Yea….you found a new home! You have so much to do. You need to pack. You may also be busy shopping for necessities, such as furniture, towels and dishes. You may also need to hurry up and WAIT??
Closing attorneys, lenders, and real estate agents do their best to make closings happen on the date stated on your Purchase and Sales Agreement (“P&S”). We work as a team, along with many other professionals. During this time, lenders coordinate with appraisers and insurance companies. Agents insure that certificates are obtained and utilities paid. The closing attorney teams with engineers, title researchers, local tax officials, and sellers (or their attorneys). A good team of agents, lenders, and attorneys will be in constant communication with one another and will be focused on the same goal of closing on time.
Once everything is ready, your lender will send a Closing Disclosure for your approval. The Closing Disclosure contains all costs and credits involved in the transaction. Buyers must wait three days after the document is released to “close” or purchase the home.
What happens next? Make sure that you have your photo identification ready, your funds available, and stretch those fingers!
Typical closings involve 150(ish) pages of paper, some from the lender and others from the attorney. Some of the documents will be familiar to you, like your Closing Disclosure, tax forms and loan application; other documents may be less familiar to you, like an Owner’s Title Policy or Declaration of Homestead. The closing attorney will highlight the content, show you where to sign or initial, and (sometimes) date. The entire process usually moves very quickly and is done under one hour.
Once the documents are signed, some need to be recorded at your local Registry of Deeds. As soon as that happens, you are officially a homeowner. Congratulations!!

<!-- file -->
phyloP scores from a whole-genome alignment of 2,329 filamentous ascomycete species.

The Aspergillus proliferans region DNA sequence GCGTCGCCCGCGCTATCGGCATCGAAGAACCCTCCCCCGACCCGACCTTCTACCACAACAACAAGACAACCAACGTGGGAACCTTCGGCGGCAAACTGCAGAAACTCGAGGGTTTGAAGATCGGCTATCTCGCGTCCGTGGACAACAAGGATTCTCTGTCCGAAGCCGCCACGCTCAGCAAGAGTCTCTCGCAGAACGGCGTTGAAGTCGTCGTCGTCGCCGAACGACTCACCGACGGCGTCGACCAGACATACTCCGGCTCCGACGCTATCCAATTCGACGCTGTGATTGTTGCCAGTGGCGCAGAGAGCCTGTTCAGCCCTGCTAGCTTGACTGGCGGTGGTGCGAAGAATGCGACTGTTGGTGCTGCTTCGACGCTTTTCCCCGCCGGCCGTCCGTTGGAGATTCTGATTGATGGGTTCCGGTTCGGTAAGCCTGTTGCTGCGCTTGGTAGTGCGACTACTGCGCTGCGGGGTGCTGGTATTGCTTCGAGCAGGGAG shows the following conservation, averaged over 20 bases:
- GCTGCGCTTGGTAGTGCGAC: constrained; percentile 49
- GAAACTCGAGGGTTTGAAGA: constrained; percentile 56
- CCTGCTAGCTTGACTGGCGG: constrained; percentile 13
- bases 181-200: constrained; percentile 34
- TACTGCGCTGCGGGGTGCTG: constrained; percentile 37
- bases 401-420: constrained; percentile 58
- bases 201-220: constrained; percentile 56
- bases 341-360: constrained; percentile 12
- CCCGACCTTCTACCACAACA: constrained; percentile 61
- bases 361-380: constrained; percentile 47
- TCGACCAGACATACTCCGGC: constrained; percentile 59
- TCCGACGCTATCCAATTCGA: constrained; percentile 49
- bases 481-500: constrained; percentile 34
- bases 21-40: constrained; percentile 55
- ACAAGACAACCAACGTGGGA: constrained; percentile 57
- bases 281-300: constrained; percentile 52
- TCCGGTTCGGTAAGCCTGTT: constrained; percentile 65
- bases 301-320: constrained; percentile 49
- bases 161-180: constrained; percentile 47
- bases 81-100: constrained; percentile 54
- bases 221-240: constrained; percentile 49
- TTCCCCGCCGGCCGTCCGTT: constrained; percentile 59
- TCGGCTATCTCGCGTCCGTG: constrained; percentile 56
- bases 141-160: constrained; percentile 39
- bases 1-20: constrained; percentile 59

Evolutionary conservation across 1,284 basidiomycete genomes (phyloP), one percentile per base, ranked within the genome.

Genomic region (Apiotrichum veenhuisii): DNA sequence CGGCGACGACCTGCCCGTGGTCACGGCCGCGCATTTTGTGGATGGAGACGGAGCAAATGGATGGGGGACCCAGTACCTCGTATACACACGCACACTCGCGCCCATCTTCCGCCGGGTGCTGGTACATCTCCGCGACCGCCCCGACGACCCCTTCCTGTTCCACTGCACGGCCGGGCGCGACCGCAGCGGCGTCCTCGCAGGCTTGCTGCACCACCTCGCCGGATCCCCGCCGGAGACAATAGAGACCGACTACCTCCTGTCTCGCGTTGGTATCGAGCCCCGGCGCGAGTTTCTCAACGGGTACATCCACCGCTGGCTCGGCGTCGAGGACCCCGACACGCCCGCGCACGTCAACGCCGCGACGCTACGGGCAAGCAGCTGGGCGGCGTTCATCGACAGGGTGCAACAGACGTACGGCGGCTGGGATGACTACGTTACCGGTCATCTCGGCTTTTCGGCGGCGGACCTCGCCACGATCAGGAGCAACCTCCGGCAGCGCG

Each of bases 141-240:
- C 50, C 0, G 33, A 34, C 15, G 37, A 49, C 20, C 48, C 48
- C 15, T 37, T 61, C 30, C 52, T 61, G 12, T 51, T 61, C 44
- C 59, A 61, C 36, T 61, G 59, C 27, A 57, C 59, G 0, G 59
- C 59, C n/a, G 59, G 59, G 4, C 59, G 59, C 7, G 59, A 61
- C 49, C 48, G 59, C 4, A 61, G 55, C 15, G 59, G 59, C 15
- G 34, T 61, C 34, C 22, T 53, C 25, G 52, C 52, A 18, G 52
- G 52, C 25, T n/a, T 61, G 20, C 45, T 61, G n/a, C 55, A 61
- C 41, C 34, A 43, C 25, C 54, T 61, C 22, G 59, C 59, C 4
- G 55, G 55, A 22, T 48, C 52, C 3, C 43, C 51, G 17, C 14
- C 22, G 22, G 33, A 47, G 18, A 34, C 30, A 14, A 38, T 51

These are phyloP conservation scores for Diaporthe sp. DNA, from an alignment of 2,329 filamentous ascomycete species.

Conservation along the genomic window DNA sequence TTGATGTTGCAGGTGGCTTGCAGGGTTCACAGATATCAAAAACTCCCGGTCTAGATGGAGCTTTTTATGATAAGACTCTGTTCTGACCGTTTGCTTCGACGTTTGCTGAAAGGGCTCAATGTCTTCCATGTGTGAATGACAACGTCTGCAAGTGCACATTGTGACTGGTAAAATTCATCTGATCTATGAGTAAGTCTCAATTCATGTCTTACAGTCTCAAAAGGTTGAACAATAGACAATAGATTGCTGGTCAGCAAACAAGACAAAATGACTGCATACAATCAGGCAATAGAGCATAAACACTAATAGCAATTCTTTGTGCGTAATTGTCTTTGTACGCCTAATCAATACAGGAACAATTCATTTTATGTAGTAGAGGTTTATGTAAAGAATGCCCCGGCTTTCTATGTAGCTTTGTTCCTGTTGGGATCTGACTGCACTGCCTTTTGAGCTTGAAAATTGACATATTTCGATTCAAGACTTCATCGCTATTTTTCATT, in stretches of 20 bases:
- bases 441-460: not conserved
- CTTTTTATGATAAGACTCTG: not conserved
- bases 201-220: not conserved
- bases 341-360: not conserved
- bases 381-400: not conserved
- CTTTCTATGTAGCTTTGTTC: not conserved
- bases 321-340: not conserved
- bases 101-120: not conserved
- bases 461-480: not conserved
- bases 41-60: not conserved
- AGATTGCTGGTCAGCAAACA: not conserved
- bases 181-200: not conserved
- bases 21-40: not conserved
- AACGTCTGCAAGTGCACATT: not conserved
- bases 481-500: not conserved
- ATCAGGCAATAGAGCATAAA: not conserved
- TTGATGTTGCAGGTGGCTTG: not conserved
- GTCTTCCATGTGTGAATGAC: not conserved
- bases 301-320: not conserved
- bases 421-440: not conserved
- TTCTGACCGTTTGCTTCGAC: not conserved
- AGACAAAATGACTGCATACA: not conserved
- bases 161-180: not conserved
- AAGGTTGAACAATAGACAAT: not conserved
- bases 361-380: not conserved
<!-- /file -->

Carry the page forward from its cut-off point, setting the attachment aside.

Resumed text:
** In most cases, a Closing Disclosure is used; however, there are exceptions, such as a property being paid for in cash and reverse mortgages.
Have you ever noticed that when a doctor walks into a room, everyone suddenly has medical ailments? The question usually starts with, “I hate to ask you this when you’re not at work, BUT….”
We have a sweet as pie cousin who happens to be a pediatrician. We try not to ask her questions, but, inevitably, small talk among parents often leads into something medical. As we kick ourselves for letting the words escape our lips, she is very always gracious to share her opinion and experience as a parent, family member, and (yes) pediatrician.
The same thing happens regardless of what you do for work. Everyone has a situation that they want to discuss or question that they want to ask. Like our cousin, we are always happy to help and share our knowledge and experience. So, before you ask, we will share the answers to our most often asked real estate questions:
“I heard that mortgage rates have gone up lately. Should I wait to buy or refinance a house until the interest rates drop?”
It is still a great time to buy a new home or refinance your current home. Yes, rates have increased very slightly over the last few months, but they are still really low at this point. We have all been really spoiled with the ridiculously low mortgage rates for the last few years. Have you ever asked your parents or grandparents about when they purchased their home? They probably told you that their house cost $26,000.00, but also that their interest rate was 17-20%. With mortgage rates still so slow and such a variety of lending programs available, it is definitely worth exploring whether it makes financial sense to buy or refinance now, before the rates rise.